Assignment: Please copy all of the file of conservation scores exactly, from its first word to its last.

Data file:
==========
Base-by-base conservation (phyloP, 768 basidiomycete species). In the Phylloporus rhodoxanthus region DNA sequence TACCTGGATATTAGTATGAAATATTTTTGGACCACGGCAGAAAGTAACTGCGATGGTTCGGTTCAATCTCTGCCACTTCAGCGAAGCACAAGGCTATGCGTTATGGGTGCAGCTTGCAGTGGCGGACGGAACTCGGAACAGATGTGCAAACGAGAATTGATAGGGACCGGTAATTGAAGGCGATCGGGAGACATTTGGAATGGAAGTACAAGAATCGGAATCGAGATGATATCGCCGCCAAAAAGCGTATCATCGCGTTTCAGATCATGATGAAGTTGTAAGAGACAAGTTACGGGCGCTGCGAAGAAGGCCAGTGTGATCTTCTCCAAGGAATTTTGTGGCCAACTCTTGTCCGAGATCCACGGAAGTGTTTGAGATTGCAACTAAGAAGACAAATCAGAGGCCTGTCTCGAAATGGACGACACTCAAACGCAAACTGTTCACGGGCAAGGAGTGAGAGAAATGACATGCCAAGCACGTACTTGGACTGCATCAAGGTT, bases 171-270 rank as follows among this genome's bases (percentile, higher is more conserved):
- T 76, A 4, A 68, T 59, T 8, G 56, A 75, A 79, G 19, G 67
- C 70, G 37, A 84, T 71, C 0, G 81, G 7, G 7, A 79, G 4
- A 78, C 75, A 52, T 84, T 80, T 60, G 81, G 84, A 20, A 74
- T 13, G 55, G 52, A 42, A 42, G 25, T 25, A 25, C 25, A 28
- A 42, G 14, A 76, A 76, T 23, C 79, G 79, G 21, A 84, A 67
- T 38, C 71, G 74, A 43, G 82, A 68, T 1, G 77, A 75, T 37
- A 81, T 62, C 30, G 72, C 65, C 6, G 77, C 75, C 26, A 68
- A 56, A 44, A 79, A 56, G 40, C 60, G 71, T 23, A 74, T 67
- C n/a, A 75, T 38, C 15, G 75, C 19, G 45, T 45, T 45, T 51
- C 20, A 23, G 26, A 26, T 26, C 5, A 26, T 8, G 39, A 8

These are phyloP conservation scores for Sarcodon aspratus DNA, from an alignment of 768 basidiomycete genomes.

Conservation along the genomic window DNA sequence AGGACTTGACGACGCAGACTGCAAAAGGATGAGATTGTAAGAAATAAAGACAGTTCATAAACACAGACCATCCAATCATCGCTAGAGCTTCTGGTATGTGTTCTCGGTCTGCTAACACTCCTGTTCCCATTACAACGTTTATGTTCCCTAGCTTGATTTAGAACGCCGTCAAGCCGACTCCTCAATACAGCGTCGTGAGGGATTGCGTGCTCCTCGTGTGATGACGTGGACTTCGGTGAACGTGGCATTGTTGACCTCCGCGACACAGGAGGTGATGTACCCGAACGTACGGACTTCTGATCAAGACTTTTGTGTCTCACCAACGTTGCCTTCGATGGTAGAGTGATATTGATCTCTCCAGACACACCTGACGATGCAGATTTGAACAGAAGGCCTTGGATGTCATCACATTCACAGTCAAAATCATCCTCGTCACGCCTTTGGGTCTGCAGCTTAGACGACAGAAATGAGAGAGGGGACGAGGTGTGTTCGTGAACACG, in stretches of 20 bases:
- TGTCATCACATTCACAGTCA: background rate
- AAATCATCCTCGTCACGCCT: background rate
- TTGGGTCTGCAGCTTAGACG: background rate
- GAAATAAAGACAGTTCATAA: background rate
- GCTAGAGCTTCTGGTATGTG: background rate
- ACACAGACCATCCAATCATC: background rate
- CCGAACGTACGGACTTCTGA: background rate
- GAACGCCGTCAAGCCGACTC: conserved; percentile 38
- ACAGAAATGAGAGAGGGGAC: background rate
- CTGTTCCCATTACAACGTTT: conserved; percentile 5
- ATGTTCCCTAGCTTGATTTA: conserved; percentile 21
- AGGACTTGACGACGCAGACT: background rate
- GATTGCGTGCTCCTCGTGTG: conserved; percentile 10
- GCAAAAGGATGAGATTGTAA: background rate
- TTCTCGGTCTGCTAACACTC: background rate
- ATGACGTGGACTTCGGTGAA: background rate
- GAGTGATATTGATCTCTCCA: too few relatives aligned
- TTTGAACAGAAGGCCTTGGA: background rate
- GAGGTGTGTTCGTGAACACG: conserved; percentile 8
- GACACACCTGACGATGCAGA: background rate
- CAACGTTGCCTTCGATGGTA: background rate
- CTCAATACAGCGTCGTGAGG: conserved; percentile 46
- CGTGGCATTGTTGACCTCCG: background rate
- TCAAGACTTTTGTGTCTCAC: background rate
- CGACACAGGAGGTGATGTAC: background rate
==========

Base-by-base conservation (phyloP, 768 basidiomycete species). In the Phylloporus rhodoxanthus region DNA sequence TACCTGGATATTAGTATGAAATATTTTTGGACCACGGCAGAAAGTAACTGCGATGGTTCGGTTCAATCTCTGCCACTTCAGCGAAGCACAAGGCTATGCGTTATGGGTGCAGCTTGCAGTGGCGGACGGAACTCGGAACAGATGTGCAAACGAGAATTGATAGGGACCGGTAATTGAAGGCGATCGGGAGACATTTGGAATGGAAGTACAAGAATCGGAATCGAGATGATATCGCCGCCAAAAAGCGTATCATCGCGTTTCAGATCATGATGAAGTTGTAAGAGACAAGTTACGGGCGCTGCGAAGAAGGCCAGTGTGATCTTCTCCAAGGAATTTTGTGGCCAACTCTTGTCCGAGATCCACGGAAGTGTTTGAGATTGCAACTAAGAAGACAAATCAGAGGCCTGTCTCGAAATGGACGACACTCAAACGCAAACTGTTCACGGGCAAGGAGTGAGAGAAATGACATGCCAAGCACGTACTTGGACTGCATCAAGGTT, bases 171-270 rank as follows among this genome's bases (percentile, higher is more conserved):
- T 76, A 4, A 68, T 59, T 8, G 56, A 75, A 79, G 19, G 67
- C 70, G 37, A 84, T 71, C 0, G 81, G 7, G 7, A 79, G 4
- A 78, C 75, A 52, T 84, T 80, T 60, G 81, G 84, A 20, A 74
- T 13, G 55, G 52, A 42, A 42, G 25, T 25, A 25, C 25, A 28
- A 42, G 14, A 76, A 76, T 23, C 79, G 79, G 21, A 84, A 67
- T 38, C 71, G 74, A 43, G 82, A 68, T 1, G 77, A 75, T 37
- A 81, T 62, C 30, G 72, C 65, C 6, G 77, C 75, C 26, A 68
- A 56, A 44, A 79, A 56, G 40, C 60, G 71, T 23, A 74, T 67
- C n/a, A 75, T 38, C 15, G 75, C 19, G 45, T 45, T 45, T 51
- C 20, A 23, G 26, A 26, T 26, C 5, A 26, T 8, G 39, A 8

These are phyloP conservation scores for Sarcodon aspratus DNA, from an alignment of 768 basidiomycete genomes.

Conservation along the genomic window DNA sequence AGGACTTGACGACGCAGACTGCAAAAGGATGAGATTGTAAGAAATAAAGACAGTTCATAAACACAGACCATCCAATCATCGCTAGAGCTTCTGGTATGTGTTCTCGGTCTGCTAACACTCCTGTTCCCATTACAACGTTTATGTTCCCTAGCTTGATTTAGAACGCCGTCAAGCCGACTCCTCAATACAGCGTCGTGAGGGATTGCGTGCTCCTCGTGTGATGACGTGGACTTCGGTGAACGTGGCATTGTTGACCTCCGCGACACAGGAGGTGATGTACCCGAACGTACGGACTTCTGATCAAGACTTTTGTGTCTCACCAACGTTGCCTTCGATGGTAGAGTGATATTGATCTCTCCAGACACACCTGACGATGCAGATTTGAACAGAAGGCCTTGGATGTCATCACATTCACAGTCAAAATCATCCTCGTCACGCCTTTGGGTCTGCAGCTTAGACGACAGAAATGAGAGAGGGGACGAGGTGTGTTCGTGAACACG, in stretches of 20 bases:
- TGTCATCACATTCACAGTCA: background rate
- AAATCATCCTCGTCACGCCT: background rate
- TTGGGTCTGCAGCTTAGACG: background rate
- GAAATAAAGACAGTTCATAA: background rate
- GCTAGAGCTTCTGGTATGTG: background rate
- ACACAGACCATCCAATCATC: background rate
- CCGAACGTACGGACTTCTGA: background rate
- GAACGCCGTCAAGCCGACTC: conserved; percentile 38
- ACAGAAATGAGAGAGGGGAC: background rate
- CTGTTCCCATTACAACGTTT: conserved; percentile 5
- ATGTTCCCTAGCTTGATTTA: conserved; percentile 21
- AGGACTTGACGACGCAGACT: background rate
- GATTGCGTGCTCCTCGTGTG: conserved; percentile 10
- GCAAAAGGATGAGATTGTAA: background rate
- TTCTCGGTCTGCTAACACTC: background rate
- ATGACGTGGACTTCGGTGAA: background rate
- GAGTGATATTGATCTCTCCA: too few relatives aligned
- TTTGAACAGAAGGCCTTGGA: background rate
- GAGGTGTGTTCGTGAACACG: conserved; percentile 8
- GACACACCTGACGATGCAGA: background rate
- CAACGTTGCCTTCGATGGTA: background rate
- CTCAATACAGCGTCGTGAGG: conserved; percentile 46
- CGTGGCATTGTTGACCTCCG: background rate
- TCAAGACTTTTGTGTCTCAC: background rate
- CGACACAGGAGGTGATGTAC: background rate